The solution, Stay in a hotel/ motel/furnished room. See family and friends when you need to.
    Explore, shop at other times. That’s what vacations are for.
    I have families in Lagos and Abuja but I stay in a motel/ hotel whenever I visit those cities.

  11. Abuja Bored Girl

    July 13, 2016 at 11:35 pm

    The writer comes across as too harsh, you sound like you didn’t want the guest visiting in the first place. You’re so eager to defend your stay in the US. The part where you said you didn’t like your guest buying groceries just put me off. For crying out loud, the guest was just trying to help.
    If you don’t want anyone staying with you, kindly just say so or communicate with your guest your expectations.
    My dear naija people when going to the abroad, please stay in a hotel or get a rented place and stay.

    • Corolla

      July 14, 2016 at 2:15 am

      The part about the groceries, it is called sarcasm!

    • Kara

      July 14, 2016 at 1:56 pm

      LIE!! Its not sarcasm. It is what it is.

  12. Naijatalk

    July 14, 2016 at 2:15 am

    I hope that when you also visit Nigeria, you will pick up after yourself, your husband and children and not expect the house help to do so for you. I hope you will speak kindly and courteously to all the hired helps. I hope you will offer to cook and buy groceries. I hope you will hire a driver, get your own car or learn the bus routes; better yet use uber. I hope you will extend these same courtesies to your Nigerian hosts.

  13. Corolla

    July 14, 2016 at 2:31 am

    I have had some amazing guests. Guest who go out of their way to cook for you, help you out, and just generally make you happy that they are visiting. However, last year, I had the guest from hell. She complained about darn thing. If it wasnt about the “horrid” American food, it was the fact that she had to take the train with scores of dirty people. At any chance she got, she mentioned how she was balling in Lagos and had a driver.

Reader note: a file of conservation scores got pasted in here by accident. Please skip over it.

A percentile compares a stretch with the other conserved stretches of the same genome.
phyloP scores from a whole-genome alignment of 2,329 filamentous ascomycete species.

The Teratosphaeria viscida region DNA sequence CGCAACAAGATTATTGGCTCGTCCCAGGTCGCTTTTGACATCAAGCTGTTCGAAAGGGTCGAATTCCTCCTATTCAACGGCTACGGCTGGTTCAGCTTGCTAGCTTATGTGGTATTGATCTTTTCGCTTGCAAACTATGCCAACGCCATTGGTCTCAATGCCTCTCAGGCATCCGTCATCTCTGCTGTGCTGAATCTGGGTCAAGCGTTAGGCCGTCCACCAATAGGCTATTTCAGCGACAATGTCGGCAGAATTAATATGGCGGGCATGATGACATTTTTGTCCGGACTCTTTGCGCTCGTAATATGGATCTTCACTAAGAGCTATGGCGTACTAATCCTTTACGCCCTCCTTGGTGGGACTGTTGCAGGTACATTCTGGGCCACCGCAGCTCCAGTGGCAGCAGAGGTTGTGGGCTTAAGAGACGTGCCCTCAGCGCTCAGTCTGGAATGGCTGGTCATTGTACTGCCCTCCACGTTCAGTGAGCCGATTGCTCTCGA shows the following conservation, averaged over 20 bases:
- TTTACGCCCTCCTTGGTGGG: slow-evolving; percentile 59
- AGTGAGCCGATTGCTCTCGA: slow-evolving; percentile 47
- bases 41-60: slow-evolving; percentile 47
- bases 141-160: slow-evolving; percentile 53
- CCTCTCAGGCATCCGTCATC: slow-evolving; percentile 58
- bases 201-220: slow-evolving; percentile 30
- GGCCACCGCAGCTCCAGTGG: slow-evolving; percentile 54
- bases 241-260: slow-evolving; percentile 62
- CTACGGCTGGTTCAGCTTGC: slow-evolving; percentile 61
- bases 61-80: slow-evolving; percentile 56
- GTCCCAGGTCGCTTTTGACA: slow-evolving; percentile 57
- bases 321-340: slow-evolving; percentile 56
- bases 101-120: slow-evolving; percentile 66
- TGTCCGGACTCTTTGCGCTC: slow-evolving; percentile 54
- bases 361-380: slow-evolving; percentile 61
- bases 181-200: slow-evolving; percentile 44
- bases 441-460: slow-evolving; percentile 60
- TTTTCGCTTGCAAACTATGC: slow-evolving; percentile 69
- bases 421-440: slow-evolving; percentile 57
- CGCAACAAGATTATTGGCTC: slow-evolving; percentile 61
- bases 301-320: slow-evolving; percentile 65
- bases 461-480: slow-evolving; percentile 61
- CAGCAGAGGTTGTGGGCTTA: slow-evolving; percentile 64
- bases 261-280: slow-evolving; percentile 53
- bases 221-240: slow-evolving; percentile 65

I typically don’t store unhealthy snacks, and high carb naija food, but I went out of my way to cook naija food for her. Once, the food I cooked and stored in the fridge finished, and as usual, she complained. I texted her from work that there were ingredients to cook Naija food in the fridge and pantry. This girl told me “I don’t cook. In Nigeria, I don’t even enter the kitchen”. Sigh!

    If I had time in the morning, i’d make her breakfast. She never for once helped me, or even kept me company in the kitchen while making her food o. My thing is, if you are balling in Lagos, why are you coming to America and staying with me in my “jagajaga” one bedroom apartment? Why not go to a hotel and flex there? We get that you have people picking up after you in Naija, and you dont lift a finger to do anything, but knowing that we poor, struggling diasporian don’t have such luxuries should make you the guest, be as low maintenance as possible.

    • D

      July 14, 2016 at 7:57 am

      Please, the next time she is your guest show her the way to subway or give her the number to call for pizza delivery.i can’t recall cooking breakfast for my guest not as a student outside naija or a madam here in naija except for my parents or parents in law.

  14. Single Shalewa, Bitter Bintu!

    July 14, 2016 at 4:25 pm

    This issue has been overflogged on blogs. Your host(s) in Nigeria or outside must have ASKED you before coming over, if you know you’re not great at having people over at your place (yes, there are people like that), kindly give them an excuse and let them go elsewhere. Instead of both parties feeling miserable at the end of the visit, a simple No, I’ve got exams or I won’t be in town would have sorted everything.

    The writer talked about her guest not cooking. I beg to disagree, i won’t tolerate any guest walking into my kitchen to cook or acting like a field marshal in my house. Please don’t feel at home, it’s not your home. Same way i’d travel to obodo oyinbo and not be cooking anyhow in your kitchen – UNLESS you specifally give me the permission to.

    Human beings are different; siblings, friends, cousins etc – we’re not alike. I run from wahala, i won’t inconvenience you, same way i don’t expect you to make me uncomfortable.

    Not sounding biased, folks from outside Nigeria actually expect people living in Nigeria to bend over backwards for them when they travel down here, so it’s always befuddling seeing they’re the first to pen articles like this. Cos I’ve NEVER read an article written by a person living in Nigeria complaining about this particular issue. LOL!
    Please point me in the right direction in case you’ve read any that was written by someone living in Nigeria.

    • stayingsane

      July 15, 2016 at 12:07 pm